Even the headline success/failure arguments over the Global Stocktake are bullish for EU prices. NDCs will take the cue (and feel the pressure) from the ‘transitioning away’ language to ratchet up ambitions for next year. At the same time, we have again kicked the can down the road on implementation. This combination – greater long-term ambition with more short-run delay – only steepens the eventual decarbonisation curve. That in turn will lower future caps, squeezing supply even as demand increases, with businesses competing to force mandated reductions into ever shorter time frames. Leaving aside the wider debate over greenflation/degrowth, simple market dynamics suggest higher prices to come. And beyond COP, the business world is already starting its race to the top in earnest. Failing on Article 6 won’t change that.

Overall, I see the recent market rollercoaster as sentiment – a bad case of the COP blues – momentarily overriding rationality. But when carbon traders behave like redditors, there is an opportunity for cooler heads to pick up some long-run bargains. The value of a tonne of EU carbon is only going in one direction, throughout 2024 and beyond. And strange as it might seem to say, the failures of COP 28 will only make it more valuable still.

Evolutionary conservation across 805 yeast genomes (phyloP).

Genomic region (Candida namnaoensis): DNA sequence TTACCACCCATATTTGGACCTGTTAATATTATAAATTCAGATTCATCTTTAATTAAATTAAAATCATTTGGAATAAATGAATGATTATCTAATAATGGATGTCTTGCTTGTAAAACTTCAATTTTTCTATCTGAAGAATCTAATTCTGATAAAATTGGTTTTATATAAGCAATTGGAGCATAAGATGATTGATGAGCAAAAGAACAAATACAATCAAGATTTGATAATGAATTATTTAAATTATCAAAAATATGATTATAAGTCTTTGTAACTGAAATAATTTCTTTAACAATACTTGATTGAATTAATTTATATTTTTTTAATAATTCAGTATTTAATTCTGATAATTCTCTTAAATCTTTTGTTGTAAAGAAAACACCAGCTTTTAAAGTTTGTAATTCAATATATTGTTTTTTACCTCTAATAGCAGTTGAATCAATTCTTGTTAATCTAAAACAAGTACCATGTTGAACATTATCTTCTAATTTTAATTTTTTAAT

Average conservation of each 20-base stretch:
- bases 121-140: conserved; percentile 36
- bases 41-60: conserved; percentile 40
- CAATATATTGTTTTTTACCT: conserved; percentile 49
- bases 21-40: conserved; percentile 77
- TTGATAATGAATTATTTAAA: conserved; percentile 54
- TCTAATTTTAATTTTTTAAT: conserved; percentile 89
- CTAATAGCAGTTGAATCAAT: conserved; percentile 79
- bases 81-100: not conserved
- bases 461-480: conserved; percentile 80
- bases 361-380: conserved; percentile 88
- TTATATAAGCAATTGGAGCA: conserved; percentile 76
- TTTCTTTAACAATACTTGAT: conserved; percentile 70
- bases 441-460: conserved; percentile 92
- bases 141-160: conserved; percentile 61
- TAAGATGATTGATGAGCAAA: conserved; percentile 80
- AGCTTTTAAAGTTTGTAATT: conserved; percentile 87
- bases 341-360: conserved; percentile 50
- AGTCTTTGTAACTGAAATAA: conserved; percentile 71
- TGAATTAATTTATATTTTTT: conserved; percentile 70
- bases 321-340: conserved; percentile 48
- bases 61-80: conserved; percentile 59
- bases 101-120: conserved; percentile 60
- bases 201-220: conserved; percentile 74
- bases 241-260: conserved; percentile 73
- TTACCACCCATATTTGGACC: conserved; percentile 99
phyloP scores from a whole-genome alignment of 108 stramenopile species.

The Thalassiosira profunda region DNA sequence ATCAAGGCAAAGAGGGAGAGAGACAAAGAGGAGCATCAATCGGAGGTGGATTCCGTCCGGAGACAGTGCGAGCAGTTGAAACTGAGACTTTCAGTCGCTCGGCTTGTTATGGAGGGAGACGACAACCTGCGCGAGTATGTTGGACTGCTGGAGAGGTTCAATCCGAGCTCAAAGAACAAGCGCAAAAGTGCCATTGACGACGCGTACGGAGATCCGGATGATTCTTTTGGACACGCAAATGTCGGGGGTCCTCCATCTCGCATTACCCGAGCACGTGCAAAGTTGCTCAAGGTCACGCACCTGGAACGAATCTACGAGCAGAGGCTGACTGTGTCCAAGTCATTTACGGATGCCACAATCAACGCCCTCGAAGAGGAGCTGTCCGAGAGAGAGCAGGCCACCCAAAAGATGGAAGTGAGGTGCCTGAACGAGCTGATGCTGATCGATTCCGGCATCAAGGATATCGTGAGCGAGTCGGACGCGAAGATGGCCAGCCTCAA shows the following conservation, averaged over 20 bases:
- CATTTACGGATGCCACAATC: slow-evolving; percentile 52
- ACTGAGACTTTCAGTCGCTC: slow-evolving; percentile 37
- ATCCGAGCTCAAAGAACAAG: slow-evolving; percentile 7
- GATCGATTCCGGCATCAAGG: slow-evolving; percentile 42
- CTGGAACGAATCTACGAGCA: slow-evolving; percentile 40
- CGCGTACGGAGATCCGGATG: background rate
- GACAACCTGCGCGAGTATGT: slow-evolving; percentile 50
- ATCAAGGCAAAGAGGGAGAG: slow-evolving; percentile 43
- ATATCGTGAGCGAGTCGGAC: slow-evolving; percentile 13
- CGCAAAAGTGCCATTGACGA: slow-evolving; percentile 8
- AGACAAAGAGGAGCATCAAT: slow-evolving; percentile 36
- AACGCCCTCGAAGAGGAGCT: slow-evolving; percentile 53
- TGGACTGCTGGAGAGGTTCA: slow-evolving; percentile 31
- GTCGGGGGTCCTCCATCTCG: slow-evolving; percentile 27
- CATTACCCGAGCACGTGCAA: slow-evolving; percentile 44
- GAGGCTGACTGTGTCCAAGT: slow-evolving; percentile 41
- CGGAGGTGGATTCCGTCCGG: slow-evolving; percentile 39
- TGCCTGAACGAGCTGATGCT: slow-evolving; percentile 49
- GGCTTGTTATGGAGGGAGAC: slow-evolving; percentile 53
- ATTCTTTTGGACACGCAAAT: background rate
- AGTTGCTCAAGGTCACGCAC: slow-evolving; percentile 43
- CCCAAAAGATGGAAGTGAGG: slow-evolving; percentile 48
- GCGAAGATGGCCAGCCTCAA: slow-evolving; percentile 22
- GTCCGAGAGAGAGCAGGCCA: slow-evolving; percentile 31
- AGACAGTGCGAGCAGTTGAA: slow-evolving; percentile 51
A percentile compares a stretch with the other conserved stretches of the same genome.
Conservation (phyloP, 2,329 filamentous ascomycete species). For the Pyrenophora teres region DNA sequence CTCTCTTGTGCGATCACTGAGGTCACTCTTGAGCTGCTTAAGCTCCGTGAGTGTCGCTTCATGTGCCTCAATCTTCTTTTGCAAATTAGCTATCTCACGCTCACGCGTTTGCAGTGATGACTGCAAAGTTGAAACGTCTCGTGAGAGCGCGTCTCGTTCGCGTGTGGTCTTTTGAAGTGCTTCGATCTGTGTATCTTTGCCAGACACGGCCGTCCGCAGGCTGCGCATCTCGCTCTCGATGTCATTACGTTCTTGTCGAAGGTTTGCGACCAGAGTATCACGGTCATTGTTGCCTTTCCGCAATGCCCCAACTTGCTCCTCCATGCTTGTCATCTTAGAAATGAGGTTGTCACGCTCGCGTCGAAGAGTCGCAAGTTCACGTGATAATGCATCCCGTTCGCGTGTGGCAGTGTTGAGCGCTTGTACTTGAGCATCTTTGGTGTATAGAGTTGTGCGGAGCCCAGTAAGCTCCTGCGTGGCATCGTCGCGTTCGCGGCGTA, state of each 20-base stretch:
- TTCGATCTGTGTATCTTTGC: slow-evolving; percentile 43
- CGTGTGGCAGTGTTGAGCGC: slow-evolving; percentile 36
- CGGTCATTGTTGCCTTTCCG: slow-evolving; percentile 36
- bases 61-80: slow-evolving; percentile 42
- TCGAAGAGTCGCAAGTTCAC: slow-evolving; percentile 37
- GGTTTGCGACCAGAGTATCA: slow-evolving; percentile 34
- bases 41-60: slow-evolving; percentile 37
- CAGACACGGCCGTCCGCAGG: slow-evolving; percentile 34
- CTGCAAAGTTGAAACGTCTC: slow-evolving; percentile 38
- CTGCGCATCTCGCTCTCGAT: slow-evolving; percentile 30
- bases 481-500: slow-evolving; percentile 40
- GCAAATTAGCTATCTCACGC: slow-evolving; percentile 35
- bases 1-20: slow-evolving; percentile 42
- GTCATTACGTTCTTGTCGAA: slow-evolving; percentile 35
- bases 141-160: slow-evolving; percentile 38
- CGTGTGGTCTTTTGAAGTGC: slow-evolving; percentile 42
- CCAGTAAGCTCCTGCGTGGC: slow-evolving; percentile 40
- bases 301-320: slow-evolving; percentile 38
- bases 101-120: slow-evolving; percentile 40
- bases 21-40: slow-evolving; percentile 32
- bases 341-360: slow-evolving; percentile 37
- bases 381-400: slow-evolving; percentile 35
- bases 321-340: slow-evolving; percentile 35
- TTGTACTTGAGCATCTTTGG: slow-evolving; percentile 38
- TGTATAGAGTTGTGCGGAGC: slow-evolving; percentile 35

illuminem Voices is a democratic space presenting the thoughts and opinions of leading Sustainability & Energy writers, their opinions do not necessarily represent those of illuminem.

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About the author

Christopher Caldwell is the CEO of United Renewables, where he employs his past experiences as a corporate lawyer, investment banker, and team leader to lead all aspects of the business. Chris holds a degree in business from Trinity College Dublin, an MBA from London Business School, and is currently reading part-time at the Yale Center for Business & the Environment.